Celebrated November 24
St. Andrew Dung-Lac, Priest and Martyr, and His Companions, Martyrs
Today we commemorate 117 saints who were martyred in the territory we now know as Vietnam. Christianity was first established in that land during the early years of the seventeenth century, but the succeeding years were far from peaceful for Catholics.
Between 1625 and 1886, about 260 years, 53 different decrees of persecution were promulgated and about 130,000 Catholics were martyred for their faith.
Of the 117 canonized in 1988 by Pope John Paul II, 6 died between the years 1745 and 1799, and the other 111 between 1835 and 1862.
The manner of their deaths varied; 74 were beheaded, others were crucified, strangled, burned alive, quartered, or died in prison because of torture.
Of the 117, 96 were Vietnamese, 11 were Spaniards, and 10 French. In the group, there were 8 bishops, 50 priests, 1 seminarian, 16 catechists, and 42 lay people, one of whom was a woman.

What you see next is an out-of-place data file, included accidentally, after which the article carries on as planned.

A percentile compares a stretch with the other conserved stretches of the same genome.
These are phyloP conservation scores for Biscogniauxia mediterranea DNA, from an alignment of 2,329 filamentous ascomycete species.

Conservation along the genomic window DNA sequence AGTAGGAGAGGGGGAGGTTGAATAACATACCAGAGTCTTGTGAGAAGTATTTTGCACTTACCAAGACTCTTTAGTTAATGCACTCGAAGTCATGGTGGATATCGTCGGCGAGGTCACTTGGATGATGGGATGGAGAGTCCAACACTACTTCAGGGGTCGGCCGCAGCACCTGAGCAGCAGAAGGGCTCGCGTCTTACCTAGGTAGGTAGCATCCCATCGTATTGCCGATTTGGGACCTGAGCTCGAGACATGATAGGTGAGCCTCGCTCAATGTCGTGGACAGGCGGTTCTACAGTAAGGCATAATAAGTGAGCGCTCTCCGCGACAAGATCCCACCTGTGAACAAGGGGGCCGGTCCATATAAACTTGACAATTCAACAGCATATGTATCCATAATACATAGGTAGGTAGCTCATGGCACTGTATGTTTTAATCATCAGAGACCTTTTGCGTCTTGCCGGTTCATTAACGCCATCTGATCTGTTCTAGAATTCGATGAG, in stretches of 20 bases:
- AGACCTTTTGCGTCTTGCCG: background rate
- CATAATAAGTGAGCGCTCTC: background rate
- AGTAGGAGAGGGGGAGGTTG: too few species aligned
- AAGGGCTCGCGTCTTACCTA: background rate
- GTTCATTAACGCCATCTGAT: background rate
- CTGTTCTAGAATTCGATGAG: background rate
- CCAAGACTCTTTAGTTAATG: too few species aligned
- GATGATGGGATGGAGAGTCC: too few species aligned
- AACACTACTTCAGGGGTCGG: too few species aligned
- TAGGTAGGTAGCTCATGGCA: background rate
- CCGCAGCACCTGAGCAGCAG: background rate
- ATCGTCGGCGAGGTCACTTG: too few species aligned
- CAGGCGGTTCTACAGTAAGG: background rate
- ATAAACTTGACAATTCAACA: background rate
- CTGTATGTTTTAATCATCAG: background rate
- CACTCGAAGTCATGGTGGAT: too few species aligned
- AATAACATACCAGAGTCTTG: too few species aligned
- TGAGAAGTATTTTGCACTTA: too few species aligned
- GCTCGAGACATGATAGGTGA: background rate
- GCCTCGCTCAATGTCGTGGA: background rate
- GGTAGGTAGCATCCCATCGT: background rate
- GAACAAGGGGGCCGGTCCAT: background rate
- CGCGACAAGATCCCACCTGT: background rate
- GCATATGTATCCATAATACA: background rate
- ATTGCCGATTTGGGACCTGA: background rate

St. Andrew Dung-Lac, who heads the list of these martyrs, was born in 1795 in Bac Ninh, in the north of Vietnam (then known as Tonkin). His parents were so poor that they sold him to a catechist, who took the child to the Catholic mission.
There the child was baptised, given the name Andrew, and reared. In time, he became a catechist, then studied theology, and eventually was ordained (1823). His priestly years coincided with the years of brutal persecution under the Tonkinese ruler Minh Mang (1820–41).
While serving as a pastor in a small village, Andrew was arrested, but his parishioners secured his release after paying a ransom to city officials.
Andrew then changed his name from Dung to Lac and went to another part of Tonkin to continue ministering to Catholics. There he was again arrested (November 10, 1839). His release was once more secured by paying a ransom.
His freedom was short-lived, however, for soon afterward, as he was getting off a river boat, a man offered his hand to help him get ashore. The man, a government official, recognised the priest and called out: “Look! We have caught a master of religion!”
Andrew was immediately arrested (November 16, 1839) and taken to a prison in Hanoi. Because he refused to deny his faith by stepping on a crucifix, he was beheaded on December 21, 1839. The memorial of these 117 Vietnamese martyrs is celebrated on November 24, because several of them were martyred together on that day.
A description in French or Spanish can be found on the Vatican web site. An interesting and detailed history of the Catholic Church in Vietnam can be found in this blog entry. It includes an English translation of the Vatican text.